Several Miss. senators work on changing Common Core standards
Published 7:00 am Wednesday, January 28, 2015
The Mississippi State House approved a bill on Thursday in efforts to rebrand the Common Core educational standards.
According to the Northeast Mississippi Daily Journal, bill HB156 renamed the standards to be known as Mississippi College and Career-Ready Standards. It also removed the requirement for the state and federal government to use a unified grading system for schools.
Ever since the standards were adopted into Mississippi’s educational framework in 2010, Common Core opponents like District 40 state Sen. Angela Burks Hill, R, believes an outright appeal of the standards is necessary.
Currently 46 states, including the District of Columbia, have adopted Common Core State Standards, according to AcademicBenchmarks.com.
However, Hill said the Common Core standards have huge gaps in them.
“The argument for the Common Core standards has always been if we move away from Common Core it would take years to find new standards and cost too much money, but that’s not true,” she said.
She added that the Common Core standards are illogical for students.
“The standards emphasize writing before reading, they don’t emphasize classical literature, and they aren’t developmentally appropriate for younger students,” she said.
The Mississippi Common Core is a state-led effort that establishes a set of criteria for instruction in kindergarten thru 12th grade in English language arts and math, according to the Mississippi Department of Education.
Proponents of the standards believe that Common Core will help students prepare for college and catch up educationally with other countries, according to U.S. News and World Report.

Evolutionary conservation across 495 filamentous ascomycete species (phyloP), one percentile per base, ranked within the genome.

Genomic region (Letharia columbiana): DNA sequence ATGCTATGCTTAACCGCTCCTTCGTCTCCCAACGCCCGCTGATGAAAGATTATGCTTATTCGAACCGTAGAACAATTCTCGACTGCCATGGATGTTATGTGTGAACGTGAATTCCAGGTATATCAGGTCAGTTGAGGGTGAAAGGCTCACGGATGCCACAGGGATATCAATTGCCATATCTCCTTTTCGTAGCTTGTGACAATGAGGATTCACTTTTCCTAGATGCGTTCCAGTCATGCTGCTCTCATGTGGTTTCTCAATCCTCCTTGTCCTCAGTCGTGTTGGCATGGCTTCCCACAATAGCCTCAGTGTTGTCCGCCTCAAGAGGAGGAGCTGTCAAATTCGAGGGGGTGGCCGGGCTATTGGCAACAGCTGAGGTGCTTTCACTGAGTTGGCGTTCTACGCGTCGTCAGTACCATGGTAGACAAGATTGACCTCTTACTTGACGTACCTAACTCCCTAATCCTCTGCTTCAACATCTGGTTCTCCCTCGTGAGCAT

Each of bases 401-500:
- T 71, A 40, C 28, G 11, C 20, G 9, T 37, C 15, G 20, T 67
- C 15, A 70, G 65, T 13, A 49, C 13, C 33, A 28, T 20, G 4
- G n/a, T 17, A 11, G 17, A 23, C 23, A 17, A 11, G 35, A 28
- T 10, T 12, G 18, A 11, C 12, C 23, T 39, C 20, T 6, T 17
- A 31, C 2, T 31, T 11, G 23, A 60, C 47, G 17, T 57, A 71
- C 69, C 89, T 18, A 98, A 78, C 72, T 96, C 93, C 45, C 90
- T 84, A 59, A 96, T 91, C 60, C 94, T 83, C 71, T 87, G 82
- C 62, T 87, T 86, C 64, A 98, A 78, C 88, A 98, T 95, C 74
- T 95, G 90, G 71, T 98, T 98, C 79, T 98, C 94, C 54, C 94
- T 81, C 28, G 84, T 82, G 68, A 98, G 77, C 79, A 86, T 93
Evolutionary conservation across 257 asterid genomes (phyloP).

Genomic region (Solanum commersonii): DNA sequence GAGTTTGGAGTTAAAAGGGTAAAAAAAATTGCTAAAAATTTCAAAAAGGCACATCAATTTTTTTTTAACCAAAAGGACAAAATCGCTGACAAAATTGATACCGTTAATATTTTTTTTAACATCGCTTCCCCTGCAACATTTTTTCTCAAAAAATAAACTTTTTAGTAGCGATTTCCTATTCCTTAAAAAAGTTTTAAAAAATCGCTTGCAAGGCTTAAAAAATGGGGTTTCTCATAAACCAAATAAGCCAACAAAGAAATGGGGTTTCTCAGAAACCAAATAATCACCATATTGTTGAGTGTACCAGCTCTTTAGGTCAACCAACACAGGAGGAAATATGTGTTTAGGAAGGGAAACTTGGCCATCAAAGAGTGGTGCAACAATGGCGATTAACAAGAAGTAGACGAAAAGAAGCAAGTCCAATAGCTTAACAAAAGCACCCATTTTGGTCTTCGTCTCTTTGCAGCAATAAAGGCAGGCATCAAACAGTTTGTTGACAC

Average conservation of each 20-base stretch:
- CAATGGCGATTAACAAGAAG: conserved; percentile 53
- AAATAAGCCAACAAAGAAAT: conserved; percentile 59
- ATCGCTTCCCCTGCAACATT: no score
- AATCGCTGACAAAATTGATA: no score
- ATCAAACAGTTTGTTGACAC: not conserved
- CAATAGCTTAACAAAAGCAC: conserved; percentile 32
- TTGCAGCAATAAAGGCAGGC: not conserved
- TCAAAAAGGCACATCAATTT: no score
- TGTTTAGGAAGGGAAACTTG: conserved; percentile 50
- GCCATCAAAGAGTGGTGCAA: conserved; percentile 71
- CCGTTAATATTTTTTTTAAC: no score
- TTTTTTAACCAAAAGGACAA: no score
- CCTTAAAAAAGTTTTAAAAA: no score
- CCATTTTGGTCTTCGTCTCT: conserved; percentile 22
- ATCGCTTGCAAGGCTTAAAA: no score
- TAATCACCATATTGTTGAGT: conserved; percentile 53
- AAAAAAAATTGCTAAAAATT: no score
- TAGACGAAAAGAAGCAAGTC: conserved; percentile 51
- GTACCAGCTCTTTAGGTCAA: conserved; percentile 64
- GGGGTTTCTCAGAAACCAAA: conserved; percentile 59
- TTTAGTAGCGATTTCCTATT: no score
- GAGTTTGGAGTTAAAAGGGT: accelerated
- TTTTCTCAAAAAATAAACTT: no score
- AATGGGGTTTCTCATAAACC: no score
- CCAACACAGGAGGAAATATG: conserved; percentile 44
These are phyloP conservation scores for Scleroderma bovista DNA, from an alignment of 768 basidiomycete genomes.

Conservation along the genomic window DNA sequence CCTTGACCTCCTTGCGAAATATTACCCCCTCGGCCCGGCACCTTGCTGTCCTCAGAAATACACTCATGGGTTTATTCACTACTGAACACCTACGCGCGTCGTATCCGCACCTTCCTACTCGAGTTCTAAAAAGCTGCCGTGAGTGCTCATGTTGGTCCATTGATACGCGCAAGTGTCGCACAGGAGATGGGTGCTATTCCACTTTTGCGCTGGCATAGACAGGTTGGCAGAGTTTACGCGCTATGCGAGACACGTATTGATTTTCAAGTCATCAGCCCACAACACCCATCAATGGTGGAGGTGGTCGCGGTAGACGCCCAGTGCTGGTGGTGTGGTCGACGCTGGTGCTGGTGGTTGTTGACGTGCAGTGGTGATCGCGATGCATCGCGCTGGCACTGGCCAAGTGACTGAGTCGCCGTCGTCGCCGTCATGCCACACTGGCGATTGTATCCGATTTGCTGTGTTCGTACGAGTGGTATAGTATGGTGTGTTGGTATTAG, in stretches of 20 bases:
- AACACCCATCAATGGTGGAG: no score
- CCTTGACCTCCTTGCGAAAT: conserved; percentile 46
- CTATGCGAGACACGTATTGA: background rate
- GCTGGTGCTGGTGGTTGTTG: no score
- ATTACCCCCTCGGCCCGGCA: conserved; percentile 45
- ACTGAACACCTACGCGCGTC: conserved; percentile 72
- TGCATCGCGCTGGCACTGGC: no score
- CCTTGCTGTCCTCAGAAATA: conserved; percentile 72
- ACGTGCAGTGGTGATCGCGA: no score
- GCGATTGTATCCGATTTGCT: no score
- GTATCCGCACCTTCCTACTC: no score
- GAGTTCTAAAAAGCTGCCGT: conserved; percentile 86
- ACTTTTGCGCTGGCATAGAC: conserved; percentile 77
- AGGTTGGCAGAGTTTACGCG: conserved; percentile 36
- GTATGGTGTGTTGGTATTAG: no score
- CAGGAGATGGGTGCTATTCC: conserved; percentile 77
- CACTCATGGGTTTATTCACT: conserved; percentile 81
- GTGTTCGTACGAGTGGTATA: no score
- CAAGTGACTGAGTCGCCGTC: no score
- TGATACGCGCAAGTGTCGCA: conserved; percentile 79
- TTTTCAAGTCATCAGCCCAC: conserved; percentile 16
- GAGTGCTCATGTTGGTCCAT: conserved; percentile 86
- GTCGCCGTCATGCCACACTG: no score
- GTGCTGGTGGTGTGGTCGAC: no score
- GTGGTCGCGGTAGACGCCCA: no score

The website for the Center on International Education lists the top performing educational systems in the world, which include Japan and Finland, but not the U.S.
Hill believes the Common Core standards won’t accomplish a better education system for the U.S, so she wrote bill SB2690 that calls to repeal Common Core. Additional authors of the bill include District 47 state Sen. Tony Smith, R- Poplarville, and District 43 state Sen. Phillip A. Gandy, R-Waynesboro, among others.
“Basically what my bill does is repeal Common Core and call to adopt new standards,” she said.
Hill’s bill calls for the Mississippi State Board of Education and Mississippi State Department of Education to stop implementing any further Common Core standards, directs the State Superintendent of Education to withdraw from using Partnership for Assessment of Readiness for College and Careers assessments, calls to authorize the state Governor to review the educational standards in effect in the state, and prohibits the state board and state department of education from expending certain federal funds to track students beyond their K-12 education, according to bill SB2690.
State Senate Education Committee Chairman Gray Tollison, R-Oxford, also introduced a bill, which doesn’t call for a repeal of the Common Core standards, but recommends changes to the existing standards.
Hill said her and Tollison’s bill are waiting on a decision from the Mississippi State Senate, and she predicts one of the bills will pass in the next week or so.